Is it true that women get drunk quicker than men because they are smaller and have more body fat?
-- Luke Rington
Although this has long been the laymen's explanation for why women often get drunk more quickly than men, it couldn't be further from the truth.
As an answer, it is rather simplistic, erroneously assuming that all women are smaller and have more body fat than all men. I have seen my share of short, stout men to know this can't possibly be true!
Besides, if you compared a man and a woman are similar in height and weight, you'll find that after the same amount of drinks, the woman gets intoxicated more quickly than her male counterpart.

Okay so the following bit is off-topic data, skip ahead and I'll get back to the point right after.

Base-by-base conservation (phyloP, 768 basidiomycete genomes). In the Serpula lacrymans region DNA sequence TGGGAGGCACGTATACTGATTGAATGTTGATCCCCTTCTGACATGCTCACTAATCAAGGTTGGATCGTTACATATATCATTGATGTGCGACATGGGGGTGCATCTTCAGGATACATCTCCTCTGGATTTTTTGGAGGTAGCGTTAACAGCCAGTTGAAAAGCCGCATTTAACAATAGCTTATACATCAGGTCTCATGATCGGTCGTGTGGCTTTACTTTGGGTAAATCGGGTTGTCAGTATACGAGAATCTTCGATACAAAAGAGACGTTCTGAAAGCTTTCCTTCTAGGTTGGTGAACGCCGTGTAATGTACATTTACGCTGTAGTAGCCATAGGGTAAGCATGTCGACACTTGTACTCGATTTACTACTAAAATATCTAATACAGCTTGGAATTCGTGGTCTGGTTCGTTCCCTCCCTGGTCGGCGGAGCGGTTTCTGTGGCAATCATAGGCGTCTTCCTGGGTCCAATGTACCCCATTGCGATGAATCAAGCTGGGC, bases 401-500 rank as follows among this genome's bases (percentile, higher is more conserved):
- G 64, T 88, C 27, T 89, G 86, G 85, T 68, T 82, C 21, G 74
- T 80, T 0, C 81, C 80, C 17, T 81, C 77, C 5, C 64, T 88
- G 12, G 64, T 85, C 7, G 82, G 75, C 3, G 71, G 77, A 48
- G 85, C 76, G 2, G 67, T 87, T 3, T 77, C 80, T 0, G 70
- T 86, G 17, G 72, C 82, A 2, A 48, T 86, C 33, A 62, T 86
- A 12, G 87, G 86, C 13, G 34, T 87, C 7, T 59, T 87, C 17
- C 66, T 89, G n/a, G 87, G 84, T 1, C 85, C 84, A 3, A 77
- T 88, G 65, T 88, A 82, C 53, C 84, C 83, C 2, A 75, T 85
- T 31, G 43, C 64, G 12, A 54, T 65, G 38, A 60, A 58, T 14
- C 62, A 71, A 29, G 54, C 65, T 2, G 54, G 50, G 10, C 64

For the real answer, we must travel to the stomach and say "hello" to an enzyme named dehydrogenase.
Dehydrogenase is quite the efficient enzyme, breaking down some alcohol in our stomachs (the rest is metabolized in our livers) to help lower the amount that eventually travels into our bloodstream and affects our motor skills (and places 'beer goggles' over our eyes).
What does this enzyme have to do with our question?
Well, a study published in the New England Journal of Medicine concluded that women have lower levels of dehydrogenase, which translates to approximately 25% more alcohol from each drink going into their bloodstream when compared to men.